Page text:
Strengthening this thought is the fact that Andrew Weissmann, the man second only to Robert Mueller in the investigation’s hierarchy, attended a post-election party for Hillary Clinton. This was after she defeated Bernie Sanders and was readying herself for Donald Trump. The only people in attendance at such parties, so the thinking goes, are those who had a hand in the victory, or those hoping to profit in the victor’s glow. Republicans think that to the latter group, Weissmann belongs.

In addition to the suspicious largesse and the election-night festivities, there’s another factor. This one might be the most insidious of them all. It involves Peter Strzok, a high-ranking FBI counterintelligence officer. It’s just now come to light that he was quietly removed from the probe in the late summer. Why would an integral, experienced man find himself on the outside looking in to the decade’s most consequential probe? He was found to be exchanging “anti-Trump” texts with an FBI lawyer with whom he was having an affair. Before getting worked up about this, I’d challenge you to find anyone in America who hasn’t sent an “anti-Trump” text in the course of a year. I’ll wait. Even Rex Tillerson called his boss a “f***ing moron”, so it’s no standard to hold a man accountable to.

The scary thing about Strzok, though, is his uncanny ability to manipulate strings. It was he who modified—though perhaps it’s more precise to say, mollified—James Comey’s statement about Hillary Clinton. You’ll recall that when he made his decision about what was to be done with the former Secretary of State, in the wake of the e-mail fiasco, Comey changed his tune at the last minute. In his famous dictum, instead of calling Clinton “grossly negligent”, as he intended to do, he called her “extremely careless”. The first—gross negligence—is punishable in a court of law; the second—carelessness—is completely pardonable. Thus, in Comey’s opinion, and for all intents and purposes, Clinton was free.

Come to find out, though, it was Strzok who advised Comey to change his wording. At Strzok’s behest, negligence softened to carelessness, Comey recommended no charges, and Clinton competed uninterrupted (until early November, of course). So, we knew that Strzok worked in the shadows as an FBI agent, but none knew to what degree. No one could’ve guessed how much influence he wielded from behind the scenes. No one knew of his clandestine clout. It’s this that makes all the more worrying a text he sent, in which he said he wanted an “insurance policy” in case Donald Trump became president. Is he, the top henchman in the Mueller probe, simply cashing out on the insurance?

Republicans think so. At first they clamored that the investigation was a “witch hunt”, but they did so without much to back the claim. It was something they said more as a desperate defense of a besieged president than anything else. They were trying to preempt what might’ve become, and what might still become, a damning and crippling revelation about Trump. They were manufacturing doubt about Mueller’s apolitical credentials, but having nothing substantial to support the claim. Now, they’ve been given all the support they need.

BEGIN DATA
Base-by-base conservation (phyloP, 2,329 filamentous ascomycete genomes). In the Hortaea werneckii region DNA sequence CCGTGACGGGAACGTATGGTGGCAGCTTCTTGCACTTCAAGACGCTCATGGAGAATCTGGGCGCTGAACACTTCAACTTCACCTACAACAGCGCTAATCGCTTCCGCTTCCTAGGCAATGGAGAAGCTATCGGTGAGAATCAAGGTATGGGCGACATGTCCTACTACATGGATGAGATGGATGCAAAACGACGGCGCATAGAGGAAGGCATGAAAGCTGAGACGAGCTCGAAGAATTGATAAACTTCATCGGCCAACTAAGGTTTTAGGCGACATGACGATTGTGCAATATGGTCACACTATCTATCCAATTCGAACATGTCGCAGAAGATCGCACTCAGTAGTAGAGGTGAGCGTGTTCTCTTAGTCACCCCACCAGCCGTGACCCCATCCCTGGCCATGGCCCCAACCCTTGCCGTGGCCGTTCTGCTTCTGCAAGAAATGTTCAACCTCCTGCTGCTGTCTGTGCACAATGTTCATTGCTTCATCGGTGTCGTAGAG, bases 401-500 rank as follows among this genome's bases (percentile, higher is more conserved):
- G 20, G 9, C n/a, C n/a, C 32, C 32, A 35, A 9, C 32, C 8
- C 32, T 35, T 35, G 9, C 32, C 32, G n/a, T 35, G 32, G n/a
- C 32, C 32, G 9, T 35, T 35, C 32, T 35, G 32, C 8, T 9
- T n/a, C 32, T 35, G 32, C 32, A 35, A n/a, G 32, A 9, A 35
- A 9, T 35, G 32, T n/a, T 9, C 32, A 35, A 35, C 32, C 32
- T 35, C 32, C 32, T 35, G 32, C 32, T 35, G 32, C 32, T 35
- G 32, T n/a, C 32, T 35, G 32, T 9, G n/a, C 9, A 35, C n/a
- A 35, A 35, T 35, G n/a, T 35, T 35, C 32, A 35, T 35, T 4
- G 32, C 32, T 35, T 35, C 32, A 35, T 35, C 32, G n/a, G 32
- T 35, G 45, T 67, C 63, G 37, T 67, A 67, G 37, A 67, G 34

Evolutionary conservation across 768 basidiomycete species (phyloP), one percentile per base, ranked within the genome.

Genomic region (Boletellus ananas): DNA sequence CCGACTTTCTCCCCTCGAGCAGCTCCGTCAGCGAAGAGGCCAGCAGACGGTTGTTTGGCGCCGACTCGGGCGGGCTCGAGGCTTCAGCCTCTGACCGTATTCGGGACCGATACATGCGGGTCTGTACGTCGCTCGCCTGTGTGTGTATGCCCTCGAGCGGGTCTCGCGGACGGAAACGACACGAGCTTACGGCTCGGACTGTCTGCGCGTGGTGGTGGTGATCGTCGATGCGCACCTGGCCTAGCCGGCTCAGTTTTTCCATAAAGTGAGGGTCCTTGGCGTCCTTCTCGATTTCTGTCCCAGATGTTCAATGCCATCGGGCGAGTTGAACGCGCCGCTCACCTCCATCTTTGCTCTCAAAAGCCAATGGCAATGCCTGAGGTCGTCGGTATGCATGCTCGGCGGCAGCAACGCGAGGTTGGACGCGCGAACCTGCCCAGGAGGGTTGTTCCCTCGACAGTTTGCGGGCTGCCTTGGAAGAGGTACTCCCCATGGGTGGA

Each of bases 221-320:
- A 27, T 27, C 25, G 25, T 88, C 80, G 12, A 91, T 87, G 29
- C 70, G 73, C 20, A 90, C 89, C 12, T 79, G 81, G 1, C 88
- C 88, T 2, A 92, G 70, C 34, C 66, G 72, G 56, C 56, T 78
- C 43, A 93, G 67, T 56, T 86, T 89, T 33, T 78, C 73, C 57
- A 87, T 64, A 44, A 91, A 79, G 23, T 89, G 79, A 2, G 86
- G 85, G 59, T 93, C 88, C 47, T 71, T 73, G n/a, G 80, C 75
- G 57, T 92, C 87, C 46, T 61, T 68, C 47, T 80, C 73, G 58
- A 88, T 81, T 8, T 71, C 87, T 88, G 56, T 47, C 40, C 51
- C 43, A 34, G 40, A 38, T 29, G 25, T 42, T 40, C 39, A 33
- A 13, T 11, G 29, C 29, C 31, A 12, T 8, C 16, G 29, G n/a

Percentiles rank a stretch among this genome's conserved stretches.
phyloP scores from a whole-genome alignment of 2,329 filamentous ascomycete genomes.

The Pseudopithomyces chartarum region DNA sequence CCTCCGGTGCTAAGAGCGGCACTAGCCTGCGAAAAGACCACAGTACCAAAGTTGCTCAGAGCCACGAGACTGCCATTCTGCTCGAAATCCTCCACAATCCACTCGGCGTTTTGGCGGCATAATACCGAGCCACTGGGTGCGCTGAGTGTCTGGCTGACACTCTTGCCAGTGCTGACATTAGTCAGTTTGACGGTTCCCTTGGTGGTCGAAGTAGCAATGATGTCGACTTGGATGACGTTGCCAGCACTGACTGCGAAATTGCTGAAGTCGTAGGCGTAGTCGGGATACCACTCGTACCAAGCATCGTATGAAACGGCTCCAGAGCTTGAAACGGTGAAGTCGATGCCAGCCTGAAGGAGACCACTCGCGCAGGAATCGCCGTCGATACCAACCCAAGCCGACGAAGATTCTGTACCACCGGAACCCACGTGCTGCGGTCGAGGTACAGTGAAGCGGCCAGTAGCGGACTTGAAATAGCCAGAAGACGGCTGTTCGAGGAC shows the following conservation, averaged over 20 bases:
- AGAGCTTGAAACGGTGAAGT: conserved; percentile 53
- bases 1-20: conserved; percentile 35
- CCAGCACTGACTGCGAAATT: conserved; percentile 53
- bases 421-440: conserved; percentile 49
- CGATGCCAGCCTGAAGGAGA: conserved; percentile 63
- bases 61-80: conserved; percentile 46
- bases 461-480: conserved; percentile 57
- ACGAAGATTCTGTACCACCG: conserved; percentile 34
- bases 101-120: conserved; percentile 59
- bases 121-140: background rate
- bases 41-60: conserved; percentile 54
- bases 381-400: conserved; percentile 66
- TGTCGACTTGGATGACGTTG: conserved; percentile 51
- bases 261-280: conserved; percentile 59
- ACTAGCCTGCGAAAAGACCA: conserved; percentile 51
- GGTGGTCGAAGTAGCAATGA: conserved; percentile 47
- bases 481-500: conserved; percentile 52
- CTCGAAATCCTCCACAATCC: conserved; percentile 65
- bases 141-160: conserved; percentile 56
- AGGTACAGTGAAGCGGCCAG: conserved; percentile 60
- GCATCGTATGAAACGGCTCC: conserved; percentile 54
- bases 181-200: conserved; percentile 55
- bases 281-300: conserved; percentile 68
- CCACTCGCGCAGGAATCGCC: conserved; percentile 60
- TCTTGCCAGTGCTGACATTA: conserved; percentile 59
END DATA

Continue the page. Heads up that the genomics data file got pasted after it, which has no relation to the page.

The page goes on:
Even those who’d rather see President Trump deposed must admit that things stand on shaky ground. The investigation is faltering. Its legitimacy is open to attack. And now, more than ever, it’s being justifiably impugned.

It’s unclear how or if Mueller can reshape the perception of his work. Strzok was relieved of his duty and shuffled over to Human Resources, but the damage is done. With him gone, the calls for an enjoinder remain. Pundits are calling upon the president to fire Special Counselor Mueller—an action well within his right. While this was considered nothing short of political suicide mere months ago, it now seems justifiable. Dangerous, yes, but defensible. Trump has never had a better reason to rid himself of his Becket and free himself of the Trump-Russia burden.

But this, he won’t do. The ball is in his court and it’s his turn to press. The doubt surrounding Mueller plays into his hand. Any result the Counselor’s team comes to will look like party politics. Any charge will look like a coup. Trump can contest and accost any of Mueller’s decisions without seeming to undermine justice. The advantage is his. It can be said that everything’s grounded in a biased investigation’s animus toward Trump, and this, unlike at any other time, won’t sound like moonshine or conspiracy. Mueller’s ironclad credentials have cracked. The Republican hobbyhorse whinnies with life. The investigation is all but lost.